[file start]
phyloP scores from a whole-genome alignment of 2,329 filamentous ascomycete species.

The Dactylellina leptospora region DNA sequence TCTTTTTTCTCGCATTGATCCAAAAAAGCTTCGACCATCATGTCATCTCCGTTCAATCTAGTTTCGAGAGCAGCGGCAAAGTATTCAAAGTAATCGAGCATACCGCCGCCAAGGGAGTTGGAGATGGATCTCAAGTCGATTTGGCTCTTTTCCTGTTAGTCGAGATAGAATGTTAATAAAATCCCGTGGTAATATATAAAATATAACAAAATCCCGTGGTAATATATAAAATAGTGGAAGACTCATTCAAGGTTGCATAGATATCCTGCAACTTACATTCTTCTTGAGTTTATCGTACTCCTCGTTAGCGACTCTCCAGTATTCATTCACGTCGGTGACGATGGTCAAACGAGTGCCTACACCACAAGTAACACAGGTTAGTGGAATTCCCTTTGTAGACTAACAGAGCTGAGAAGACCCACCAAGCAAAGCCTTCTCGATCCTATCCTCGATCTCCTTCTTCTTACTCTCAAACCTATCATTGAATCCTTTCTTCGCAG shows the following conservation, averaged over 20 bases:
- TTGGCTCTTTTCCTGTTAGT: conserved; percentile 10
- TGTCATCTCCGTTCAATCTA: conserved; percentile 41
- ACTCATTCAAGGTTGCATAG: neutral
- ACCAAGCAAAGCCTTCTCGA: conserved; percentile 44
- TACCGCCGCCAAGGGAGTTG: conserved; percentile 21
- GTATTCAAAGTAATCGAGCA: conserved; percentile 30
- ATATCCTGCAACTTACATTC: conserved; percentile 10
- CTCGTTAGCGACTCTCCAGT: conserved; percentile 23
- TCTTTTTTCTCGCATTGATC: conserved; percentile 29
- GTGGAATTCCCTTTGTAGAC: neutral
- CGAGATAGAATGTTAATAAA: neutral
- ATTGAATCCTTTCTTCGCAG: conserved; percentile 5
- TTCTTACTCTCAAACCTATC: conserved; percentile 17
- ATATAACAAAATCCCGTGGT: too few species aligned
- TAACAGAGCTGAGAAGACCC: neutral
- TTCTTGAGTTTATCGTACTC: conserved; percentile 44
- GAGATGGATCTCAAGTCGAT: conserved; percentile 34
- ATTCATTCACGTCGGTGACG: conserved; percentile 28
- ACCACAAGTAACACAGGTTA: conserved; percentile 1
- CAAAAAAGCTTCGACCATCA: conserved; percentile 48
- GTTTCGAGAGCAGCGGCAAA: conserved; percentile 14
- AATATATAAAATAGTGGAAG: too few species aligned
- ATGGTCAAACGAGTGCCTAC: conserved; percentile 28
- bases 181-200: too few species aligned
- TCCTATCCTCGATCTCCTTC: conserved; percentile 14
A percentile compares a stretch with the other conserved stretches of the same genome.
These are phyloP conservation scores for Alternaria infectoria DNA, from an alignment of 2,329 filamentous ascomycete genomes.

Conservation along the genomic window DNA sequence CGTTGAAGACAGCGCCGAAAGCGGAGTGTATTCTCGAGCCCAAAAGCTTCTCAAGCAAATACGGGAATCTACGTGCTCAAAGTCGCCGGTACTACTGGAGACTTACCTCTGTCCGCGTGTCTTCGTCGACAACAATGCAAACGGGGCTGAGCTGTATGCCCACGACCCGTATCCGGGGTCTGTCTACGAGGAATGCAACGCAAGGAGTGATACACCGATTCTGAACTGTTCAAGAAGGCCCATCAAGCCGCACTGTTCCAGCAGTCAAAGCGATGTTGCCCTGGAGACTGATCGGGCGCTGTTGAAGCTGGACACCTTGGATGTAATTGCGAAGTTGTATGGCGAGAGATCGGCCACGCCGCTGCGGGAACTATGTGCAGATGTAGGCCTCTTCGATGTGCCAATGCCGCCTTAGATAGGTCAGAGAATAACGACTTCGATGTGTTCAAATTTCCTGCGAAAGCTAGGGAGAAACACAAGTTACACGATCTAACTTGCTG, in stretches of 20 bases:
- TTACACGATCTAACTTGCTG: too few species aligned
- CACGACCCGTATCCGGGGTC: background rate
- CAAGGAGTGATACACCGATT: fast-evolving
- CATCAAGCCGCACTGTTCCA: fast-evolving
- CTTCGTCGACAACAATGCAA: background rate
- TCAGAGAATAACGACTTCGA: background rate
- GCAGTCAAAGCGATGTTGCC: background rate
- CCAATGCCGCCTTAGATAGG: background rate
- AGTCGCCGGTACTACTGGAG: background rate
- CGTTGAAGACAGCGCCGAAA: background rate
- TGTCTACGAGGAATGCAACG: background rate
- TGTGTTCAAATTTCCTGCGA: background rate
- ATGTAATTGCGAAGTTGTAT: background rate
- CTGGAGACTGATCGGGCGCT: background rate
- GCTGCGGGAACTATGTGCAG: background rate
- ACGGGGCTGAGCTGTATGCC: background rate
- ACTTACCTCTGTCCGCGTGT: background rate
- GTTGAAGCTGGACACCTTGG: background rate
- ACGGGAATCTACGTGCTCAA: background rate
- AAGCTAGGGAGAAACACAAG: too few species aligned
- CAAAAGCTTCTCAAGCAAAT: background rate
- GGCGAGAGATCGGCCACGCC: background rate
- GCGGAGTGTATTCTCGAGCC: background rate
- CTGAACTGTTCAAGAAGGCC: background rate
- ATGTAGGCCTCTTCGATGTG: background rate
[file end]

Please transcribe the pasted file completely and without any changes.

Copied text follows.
phyloP scores from a whole-genome alignment of 2,329 filamentous ascomycete species.

The Dactylellina leptospora region DNA sequence TCTTTTTTCTCGCATTGATCCAAAAAAGCTTCGACCATCATGTCATCTCCGTTCAATCTAGTTTCGAGAGCAGCGGCAAAGTATTCAAAGTAATCGAGCATACCGCCGCCAAGGGAGTTGGAGATGGATCTCAAGTCGATTTGGCTCTTTTCCTGTTAGTCGAGATAGAATGTTAATAAAATCCCGTGGTAATATATAAAATATAACAAAATCCCGTGGTAATATATAAAATAGTGGAAGACTCATTCAAGGTTGCATAGATATCCTGCAACTTACATTCTTCTTGAGTTTATCGTACTCCTCGTTAGCGACTCTCCAGTATTCATTCACGTCGGTGACGATGGTCAAACGAGTGCCTACACCACAAGTAACACAGGTTAGTGGAATTCCCTTTGTAGACTAACAGAGCTGAGAAGACCCACCAAGCAAAGCCTTCTCGATCCTATCCTCGATCTCCTTCTTCTTACTCTCAAACCTATCATTGAATCCTTTCTTCGCAG shows the following conservation, averaged over 20 bases:
- TTGGCTCTTTTCCTGTTAGT: conserved; percentile 10
- TGTCATCTCCGTTCAATCTA: conserved; percentile 41
- ACTCATTCAAGGTTGCATAG: neutral
- ACCAAGCAAAGCCTTCTCGA: conserved; percentile 44
- TACCGCCGCCAAGGGAGTTG: conserved; percentile 21
- GTATTCAAAGTAATCGAGCA: conserved; percentile 30
- ATATCCTGCAACTTACATTC: conserved; percentile 10
- CTCGTTAGCGACTCTCCAGT: conserved; percentile 23
- TCTTTTTTCTCGCATTGATC: conserved; percentile 29
- GTGGAATTCCCTTTGTAGAC: neutral
- CGAGATAGAATGTTAATAAA: neutral
- ATTGAATCCTTTCTTCGCAG: conserved; percentile 5
- TTCTTACTCTCAAACCTATC: conserved; percentile 17
- ATATAACAAAATCCCGTGGT: too few species aligned
- TAACAGAGCTGAGAAGACCC: neutral
- TTCTTGAGTTTATCGTACTC: conserved; percentile 44
- GAGATGGATCTCAAGTCGAT: conserved; percentile 34
- ATTCATTCACGTCGGTGACG: conserved; percentile 28
- ACCACAAGTAACACAGGTTA: conserved; percentile 1
- CAAAAAAGCTTCGACCATCA: conserved; percentile 48
- GTTTCGAGAGCAGCGGCAAA: conserved; percentile 14
- AATATATAAAATAGTGGAAG: too few species aligned
- ATGGTCAAACGAGTGCCTAC: conserved; percentile 28
- bases 181-200: too few species aligned
- TCCTATCCTCGATCTCCTTC: conserved; percentile 14
A percentile compares a stretch with the other conserved stretches of the same genome.
These are phyloP conservation scores for Alternaria infectoria DNA, from an alignment of 2,329 filamentous ascomycete genomes.

Conservation along the genomic window DNA sequence CGTTGAAGACAGCGCCGAAAGCGGAGTGTATTCTCGAGCCCAAAAGCTTCTCAAGCAAATACGGGAATCTACGTGCTCAAAGTCGCCGGTACTACTGGAGACTTACCTCTGTCCGCGTGTCTTCGTCGACAACAATGCAAACGGGGCTGAGCTGTATGCCCACGACCCGTATCCGGGGTCTGTCTACGAGGAATGCAACGCAAGGAGTGATACACCGATTCTGAACTGTTCAAGAAGGCCCATCAAGCCGCACTGTTCCAGCAGTCAAAGCGATGTTGCCCTGGAGACTGATCGGGCGCTGTTGAAGCTGGACACCTTGGATGTAATTGCGAAGTTGTATGGCGAGAGATCGGCCACGCCGCTGCGGGAACTATGTGCAGATGTAGGCCTCTTCGATGTGCCAATGCCGCCTTAGATAGGTCAGAGAATAACGACTTCGATGTGTTCAAATTTCCTGCGAAAGCTAGGGAGAAACACAAGTTACACGATCTAACTTGCTG, in stretches of 20 bases:
- TTACACGATCTAACTTGCTG: too few species aligned
- CACGACCCGTATCCGGGGTC: background rate
- CAAGGAGTGATACACCGATT: fast-evolving
- CATCAAGCCGCACTGTTCCA: fast-evolving
- CTTCGTCGACAACAATGCAA: background rate
- TCAGAGAATAACGACTTCGA: background rate
- GCAGTCAAAGCGATGTTGCC: background rate
- CCAATGCCGCCTTAGATAGG: background rate
- AGTCGCCGGTACTACTGGAG: background rate
- CGTTGAAGACAGCGCCGAAA: background rate
- TGTCTACGAGGAATGCAACG: background rate
- TGTGTTCAAATTTCCTGCGA: background rate
- ATGTAATTGCGAAGTTGTAT: background rate
- CTGGAGACTGATCGGGCGCT: background rate
- GCTGCGGGAACTATGTGCAG: background rate
- ACGGGGCTGAGCTGTATGCC: background rate
- ACTTACCTCTGTCCGCGTGT: background rate
- GTTGAAGCTGGACACCTTGG: background rate
- ACGGGAATCTACGTGCTCAA: background rate
- AAGCTAGGGAGAAACACAAG: too few species aligned
- CAAAAGCTTCTCAAGCAAAT: background rate
- GGCGAGAGATCGGCCACGCC: background rate
- GCGGAGTGTATTCTCGAGCC: background rate
- CTGAACTGTTCAAGAAGGCC: background rate
- ATGTAGGCCTCTTCGATGTG: background rate